Pam Wilmot

Preserve, Protect, and Defend Democracy

Air Date: March 18, 2019

Common Cause Electoral Reform director Pam Wilmot discusses the National Popular Vote, voting rights, and the state of democracy in 2019.


HEFFNER: I’m Alexander Heffner, your host on The Open Mind, so then we consider American electoral politics. In our 2018 state and federal elections by an overwhelming majority in the popular vote the nation sought to restore democratic accountability, but that may not be possible across the Midwest where GOP gerrymandered majority legislatures are removing the powers of newly elected democratic governors. What Republicans are doing in Wisconsin Michigan and North Carolina too is the stuff of third world regimes. There’s no mistaking it. Republican leaderships seem intent on executing the very soul of our democracy, negating “We the People.” And let’s not forget too that in two presidential elections within the last 20 years, the majority vote were denied representation in the White House. The national popular vote campaign of states pledges to honor the will of the majority in our Electoral College and today to discuss that and other electoral matters is Pam Wilmot, electoral reform director for Common Cause and executive director of Common Cause, Massachusetts. Thank you for being here. Pam.

WILMOT: Thank you for having me.

HEFFNER: What is the status of the national popular vote today? How many states are signed on? How many states need to be signed on in order for that pact to rule at the end of the day, so that the candidate with the popular vote will win the election?

WILMOT: So national popular vote is a state based plan to guarantee the election to the popular vote winner in all 50 states. And we currently have, the plan has passed in 12 different states, four small states, actually three plus DC, which has three electoral votes four medium sized states and four big states, including your home state here of New York and surrounding states. So we have that makes for a 172 electoral votes out of the 270 that are required for the plan to become effective. Nothing is changed right now for the states that have passed this plan. It only triggers when we get 98 more electoral states representing 98 more electoral votes.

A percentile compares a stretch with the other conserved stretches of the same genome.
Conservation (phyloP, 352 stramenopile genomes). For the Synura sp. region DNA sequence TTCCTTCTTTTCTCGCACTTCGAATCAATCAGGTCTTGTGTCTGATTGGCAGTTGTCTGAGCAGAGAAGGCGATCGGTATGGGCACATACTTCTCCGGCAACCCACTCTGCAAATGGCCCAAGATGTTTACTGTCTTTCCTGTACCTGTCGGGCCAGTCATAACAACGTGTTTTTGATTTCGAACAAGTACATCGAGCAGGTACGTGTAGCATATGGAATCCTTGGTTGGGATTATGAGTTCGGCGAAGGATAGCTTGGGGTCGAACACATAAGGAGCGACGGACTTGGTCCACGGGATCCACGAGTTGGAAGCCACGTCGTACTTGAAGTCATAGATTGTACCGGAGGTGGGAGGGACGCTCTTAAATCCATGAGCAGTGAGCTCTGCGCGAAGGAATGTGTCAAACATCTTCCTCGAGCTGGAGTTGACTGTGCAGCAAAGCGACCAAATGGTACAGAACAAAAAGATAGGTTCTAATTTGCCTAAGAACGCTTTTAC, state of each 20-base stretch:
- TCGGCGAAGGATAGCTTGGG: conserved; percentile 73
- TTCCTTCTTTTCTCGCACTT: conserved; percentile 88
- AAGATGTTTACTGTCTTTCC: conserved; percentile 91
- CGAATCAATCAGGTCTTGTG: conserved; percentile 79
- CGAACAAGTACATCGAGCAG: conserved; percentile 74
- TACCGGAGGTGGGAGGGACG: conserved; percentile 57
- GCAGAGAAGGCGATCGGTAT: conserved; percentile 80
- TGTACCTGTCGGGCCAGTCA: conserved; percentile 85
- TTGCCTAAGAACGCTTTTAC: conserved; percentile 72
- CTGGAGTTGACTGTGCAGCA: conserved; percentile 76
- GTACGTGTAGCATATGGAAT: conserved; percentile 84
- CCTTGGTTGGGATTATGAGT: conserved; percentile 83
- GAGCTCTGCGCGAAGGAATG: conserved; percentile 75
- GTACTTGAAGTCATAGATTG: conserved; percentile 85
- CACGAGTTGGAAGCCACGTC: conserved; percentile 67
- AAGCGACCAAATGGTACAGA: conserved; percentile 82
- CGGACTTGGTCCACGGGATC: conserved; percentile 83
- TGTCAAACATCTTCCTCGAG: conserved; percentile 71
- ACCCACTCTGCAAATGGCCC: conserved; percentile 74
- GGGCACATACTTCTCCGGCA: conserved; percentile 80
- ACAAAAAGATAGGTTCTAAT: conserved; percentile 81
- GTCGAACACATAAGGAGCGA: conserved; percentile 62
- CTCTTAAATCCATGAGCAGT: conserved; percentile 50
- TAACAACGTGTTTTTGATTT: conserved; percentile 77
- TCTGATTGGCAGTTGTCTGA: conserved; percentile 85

HEFFNER: You’re more than halfway there.

WILMOT: We’re about two thirds. So, it’s actually been doing great. I have been working in the field of election reform for many years, more than I care to say. And change is hard. I worked on early voting in Massachusetts for probably, it’s been around for 30 years and finally passed, not a couple of years ago and had, it’s has had second trial this, this fall. Actually, I know New York is still considering that. There are many election reforms that just take a long time and that’s partially because our elected officials are used to the current system. The national popular vote is something that Americans have preferred they want and Gallup has been polling on it for since the 50s and it always has huge support in the populous.

HEFFNER: It’s also the most feasible way, unlike a Constitutional Amendment, to enact a change that would force the Electoral College to respect the majority vote.

WILMOT: That is absolutely true. And let’s be clear, why are we in the current situation that we are, where a three quarters of the states are ignored in the presidential election.

We have a handful of battleground states where, all of the money and the visits go, we all know their names, they do shift slightly over time, but Florida, Ohio, Pennsylvania, and then a smattering of others, sometimes it, Wisconsin, sometimes not sometimes, but those core states are where the election takes place. And the reason is because of their winner take all rules combined with the setup of the Electoral College. Winner take all is not in the Constitution so it doesn’t need to be changed by a Constitutional Amendment. States can do that right now. My home state of Massachusetts has changed the way we’ve awarded electors 11 different times. Two states do it by district allocation, that’s Maine and Nebraska. So a Constitutional Amendment is very, it takes a very long time to do and to undo and this retains the power in the states to maintain how we elect our president, which is appropriate

HEFFNER: In what states is this legislation pending and up for debate and possibly votes in 2019?

WILMOT: 2019 we’ll see introductions in many different states. We don’t have the full list at the moment, but it has passed and 11, in addition to the 12 that have fully enacted the legislation, 11 other states have, it has passed one chamber. And some of those that I think you’ll see again, are Oregon where it has passed over and over again in one chamber, Maine, Delaware, Colorado, New Mexico, Nevada. There’s a whole long list. Arkansas, Arizona. We’re, you know, the sky’s the limit. I think that people are very interested in this reform at the moment, given the fact that we’ve had many close presidential elections, and the outcome, I think one thing that’s important to remember is this isn’t about helping one political party or another political party, despite what some might think. This is a good strong democratic – small d, not a big d – reform because it will make every vote count in every state as opposed to the small little pressure cooker that we have in the small number of places. I think people don’t realize how little attention most states get in this whole process.